IAEA Nobel Prize Money Fights Cancer Crisis in Latin America

23 April 2007

More than 60 of the world's leading cancer experts were brought together in Buenos Aires, 23-27 April 2007, by the International Atomic Energy Agency (IAEA) to assess Latin America's growing cancer burden.

Poor medical facilities and lack of trained personnel and funding are limiting countries' ability to expand cancer care services and treat patients, while cancer rates are expected to double by 2020. More than 70 per cent of all cancer deaths occur in low and middle income countries and globally cancer kills more people than AIDS, malaria and tuberculosis combined.

Through its Programme of Action for Cancer Therapy (PACT) the IAEA is using funds, awarded for the 2005 Nobel Peace Prize, to sponsor training workshops, such as the Buenos Aires event, that alert policy makers and health experts to the pressing need for national cancer control plans and programmes.

“I hope that this event in Latin America is the first of many that will enable us to work together to help combat this dreadful disease and provide quality of life to our fellow human beings,” said Director General of the IAEA, Dr. Mohamed ElBaradei. “Cancer is a disease that is spreading very fast in the developing world and we have come to realise that we have to do much more to combat it in this part of the world.”

In Latin America, there are an estimated 450,000 cancer deaths annually. The most commonly occurring cancers in men are prostate, stomach, lung, and colorectal and in women the most commonly occurring cancers are breast, cervix, stomach and colorectal. Breast and cervical cancer can be prevented through screening and early detection and can be cured in the early stages with effective treatment.

The World Health Organization (WHO) warns that cancer will soon reach epidemic proportions, causing up to 10 million deaths a year by 2020. Yet at least one third of all cancers are preventable. A further one third of cases can be effectively treated if detected early.

PACT was established in 2004 to help developing nations combat the growing cancer crisis. Building on the IAEA's 30 years of expertise in promoting radiotherapy, PACT's goal is to help develop more cancer treatment facilities and provide the trained personnel who can operate them in the world's developing regions and ensure that they are integrated into comprehensive cancer control programmes.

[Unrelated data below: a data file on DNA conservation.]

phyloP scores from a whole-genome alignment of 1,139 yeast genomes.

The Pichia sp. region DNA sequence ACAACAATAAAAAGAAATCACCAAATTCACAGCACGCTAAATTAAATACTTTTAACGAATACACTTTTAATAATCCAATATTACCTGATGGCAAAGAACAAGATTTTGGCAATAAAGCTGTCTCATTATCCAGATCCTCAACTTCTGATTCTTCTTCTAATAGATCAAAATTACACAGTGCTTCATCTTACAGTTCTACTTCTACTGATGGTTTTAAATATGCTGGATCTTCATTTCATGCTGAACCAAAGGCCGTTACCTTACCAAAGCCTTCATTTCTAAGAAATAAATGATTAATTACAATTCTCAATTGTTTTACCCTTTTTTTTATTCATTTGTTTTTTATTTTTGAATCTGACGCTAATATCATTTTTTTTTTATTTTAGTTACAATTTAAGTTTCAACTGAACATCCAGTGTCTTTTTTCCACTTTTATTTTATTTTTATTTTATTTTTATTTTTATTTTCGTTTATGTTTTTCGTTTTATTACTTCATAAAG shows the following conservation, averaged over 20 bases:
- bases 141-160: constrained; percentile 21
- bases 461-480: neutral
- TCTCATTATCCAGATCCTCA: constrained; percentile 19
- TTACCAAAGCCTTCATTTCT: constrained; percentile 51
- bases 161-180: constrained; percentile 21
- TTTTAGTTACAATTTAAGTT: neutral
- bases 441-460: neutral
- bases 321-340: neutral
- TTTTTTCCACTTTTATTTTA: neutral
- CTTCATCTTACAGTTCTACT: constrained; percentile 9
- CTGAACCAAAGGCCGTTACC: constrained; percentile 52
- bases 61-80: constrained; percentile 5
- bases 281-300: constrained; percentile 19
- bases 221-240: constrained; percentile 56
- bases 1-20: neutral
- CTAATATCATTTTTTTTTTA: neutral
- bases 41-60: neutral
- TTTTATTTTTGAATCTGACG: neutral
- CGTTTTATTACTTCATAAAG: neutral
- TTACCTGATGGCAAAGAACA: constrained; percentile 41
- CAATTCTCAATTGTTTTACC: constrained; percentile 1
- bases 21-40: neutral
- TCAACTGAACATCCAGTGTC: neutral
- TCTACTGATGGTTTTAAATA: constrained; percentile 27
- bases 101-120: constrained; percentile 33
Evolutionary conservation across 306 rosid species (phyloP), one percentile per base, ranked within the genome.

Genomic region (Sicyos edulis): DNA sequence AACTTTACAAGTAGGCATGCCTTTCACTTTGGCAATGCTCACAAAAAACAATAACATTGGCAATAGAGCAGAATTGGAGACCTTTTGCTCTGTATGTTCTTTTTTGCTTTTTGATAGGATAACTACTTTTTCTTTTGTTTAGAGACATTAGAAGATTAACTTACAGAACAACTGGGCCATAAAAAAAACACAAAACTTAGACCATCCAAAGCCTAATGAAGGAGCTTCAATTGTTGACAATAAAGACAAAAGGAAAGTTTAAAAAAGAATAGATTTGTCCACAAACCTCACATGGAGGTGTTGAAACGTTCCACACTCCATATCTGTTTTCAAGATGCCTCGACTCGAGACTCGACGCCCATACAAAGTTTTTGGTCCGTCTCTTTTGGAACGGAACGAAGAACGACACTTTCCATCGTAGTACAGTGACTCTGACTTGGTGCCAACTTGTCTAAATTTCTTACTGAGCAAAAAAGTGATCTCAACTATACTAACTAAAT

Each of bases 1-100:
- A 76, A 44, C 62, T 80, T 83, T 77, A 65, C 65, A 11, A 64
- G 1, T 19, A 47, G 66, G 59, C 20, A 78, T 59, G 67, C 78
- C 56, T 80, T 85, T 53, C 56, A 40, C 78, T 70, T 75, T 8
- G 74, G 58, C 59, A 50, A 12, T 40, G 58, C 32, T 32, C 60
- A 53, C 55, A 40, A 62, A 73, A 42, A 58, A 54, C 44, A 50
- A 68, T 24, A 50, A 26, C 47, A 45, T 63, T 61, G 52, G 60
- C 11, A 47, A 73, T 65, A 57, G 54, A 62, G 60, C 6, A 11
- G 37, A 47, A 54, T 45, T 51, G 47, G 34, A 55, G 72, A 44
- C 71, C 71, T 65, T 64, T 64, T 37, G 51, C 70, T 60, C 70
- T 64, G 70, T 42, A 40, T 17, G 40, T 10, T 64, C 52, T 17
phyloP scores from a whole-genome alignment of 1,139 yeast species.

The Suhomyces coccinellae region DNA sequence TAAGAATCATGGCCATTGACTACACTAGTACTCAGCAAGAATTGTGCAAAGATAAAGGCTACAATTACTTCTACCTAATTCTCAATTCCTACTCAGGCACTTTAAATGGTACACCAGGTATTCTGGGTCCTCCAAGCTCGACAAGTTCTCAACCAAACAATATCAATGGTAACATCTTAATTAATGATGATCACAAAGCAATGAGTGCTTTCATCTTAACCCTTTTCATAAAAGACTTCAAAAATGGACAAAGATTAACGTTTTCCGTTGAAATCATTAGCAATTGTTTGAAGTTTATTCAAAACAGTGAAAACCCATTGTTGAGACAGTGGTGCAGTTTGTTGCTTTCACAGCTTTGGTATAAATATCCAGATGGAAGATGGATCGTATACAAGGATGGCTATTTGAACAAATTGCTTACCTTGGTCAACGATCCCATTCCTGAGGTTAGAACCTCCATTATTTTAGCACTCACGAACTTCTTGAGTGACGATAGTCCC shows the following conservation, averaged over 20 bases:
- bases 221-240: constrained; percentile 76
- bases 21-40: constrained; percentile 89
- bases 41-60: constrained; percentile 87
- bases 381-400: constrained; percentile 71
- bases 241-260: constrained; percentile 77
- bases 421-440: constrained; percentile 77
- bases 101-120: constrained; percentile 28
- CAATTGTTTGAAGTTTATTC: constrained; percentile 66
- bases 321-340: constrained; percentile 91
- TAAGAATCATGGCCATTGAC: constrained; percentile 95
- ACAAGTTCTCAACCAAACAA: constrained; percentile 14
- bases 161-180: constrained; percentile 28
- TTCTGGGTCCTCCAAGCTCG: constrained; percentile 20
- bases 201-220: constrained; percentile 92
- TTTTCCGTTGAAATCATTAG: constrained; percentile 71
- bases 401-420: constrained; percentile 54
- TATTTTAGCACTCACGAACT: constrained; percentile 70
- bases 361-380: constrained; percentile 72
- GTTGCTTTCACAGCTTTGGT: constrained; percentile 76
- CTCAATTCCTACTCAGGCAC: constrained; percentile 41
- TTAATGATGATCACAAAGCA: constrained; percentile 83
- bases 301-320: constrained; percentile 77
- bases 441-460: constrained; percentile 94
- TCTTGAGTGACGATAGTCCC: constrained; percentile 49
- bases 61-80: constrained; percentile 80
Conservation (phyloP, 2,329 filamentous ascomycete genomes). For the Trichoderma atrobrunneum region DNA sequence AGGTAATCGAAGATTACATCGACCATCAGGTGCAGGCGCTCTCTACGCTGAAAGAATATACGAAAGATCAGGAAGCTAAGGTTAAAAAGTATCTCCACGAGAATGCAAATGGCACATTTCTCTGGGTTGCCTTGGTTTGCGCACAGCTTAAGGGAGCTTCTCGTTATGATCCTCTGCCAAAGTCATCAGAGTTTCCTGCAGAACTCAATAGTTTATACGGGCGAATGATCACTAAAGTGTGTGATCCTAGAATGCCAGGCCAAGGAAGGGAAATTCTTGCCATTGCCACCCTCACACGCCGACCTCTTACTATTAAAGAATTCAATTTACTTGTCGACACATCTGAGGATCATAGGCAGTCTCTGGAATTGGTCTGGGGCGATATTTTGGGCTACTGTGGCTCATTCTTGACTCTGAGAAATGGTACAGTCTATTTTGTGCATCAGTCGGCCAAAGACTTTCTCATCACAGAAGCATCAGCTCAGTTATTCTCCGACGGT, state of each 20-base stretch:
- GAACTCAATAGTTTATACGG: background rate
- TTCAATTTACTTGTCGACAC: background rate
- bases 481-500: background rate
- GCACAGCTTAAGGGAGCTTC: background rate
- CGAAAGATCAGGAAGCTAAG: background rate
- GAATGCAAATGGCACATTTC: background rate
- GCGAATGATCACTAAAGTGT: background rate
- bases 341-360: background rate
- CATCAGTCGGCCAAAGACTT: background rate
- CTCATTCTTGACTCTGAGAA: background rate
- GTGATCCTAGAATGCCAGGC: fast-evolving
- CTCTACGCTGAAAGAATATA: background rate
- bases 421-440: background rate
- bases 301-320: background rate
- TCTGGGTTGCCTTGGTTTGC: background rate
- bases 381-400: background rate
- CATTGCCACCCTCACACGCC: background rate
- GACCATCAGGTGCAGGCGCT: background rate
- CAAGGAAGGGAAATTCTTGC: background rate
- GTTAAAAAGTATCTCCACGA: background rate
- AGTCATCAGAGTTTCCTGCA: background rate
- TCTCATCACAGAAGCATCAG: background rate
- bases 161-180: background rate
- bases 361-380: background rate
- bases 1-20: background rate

“PACT is building partnerships with the WHO and other international cancer-control organisations so that the battle against cancer can be waged at country level,” says the Head of PACT, Massoud Samiei. “This entails a broad multi-disciplinary approach that includes cancer prevention, early detection, diagnosis, treatment and palliation and, more importantly, education and training of professionals.”

The IAEA's share of the 2005 Nobel Peace Prize award is also being devoted to training personnel from developing countries in the fight against cancer and malnutrition. Current estimates suggest that several billion US$ are needed if the cancer crisis in low and middle-income nations is to be contained effectively.

Initial funding for PACT comes from the IAEA and several non-traditional donors. PACT seeks to raise donor awareness of the cancer problem to mobilize new resources and enable developing countries to introduce, expand or improve their cancer control planning and programming, to provide services in a sustainable manner.

The meeting opened on Monday, 23 April, at Roffo Hospital. A press conference/panel discussion included the following opening session speakers:

Sessions focused on comprehensive cancer control, evidence-based radiation oncology and emerging techniques in radiotherapy planning and delivery. All sessions of the five-day meeting were open to journalists. The first two days were conducted in English and Spanish, while days 3-5 were conducted only in Spanish.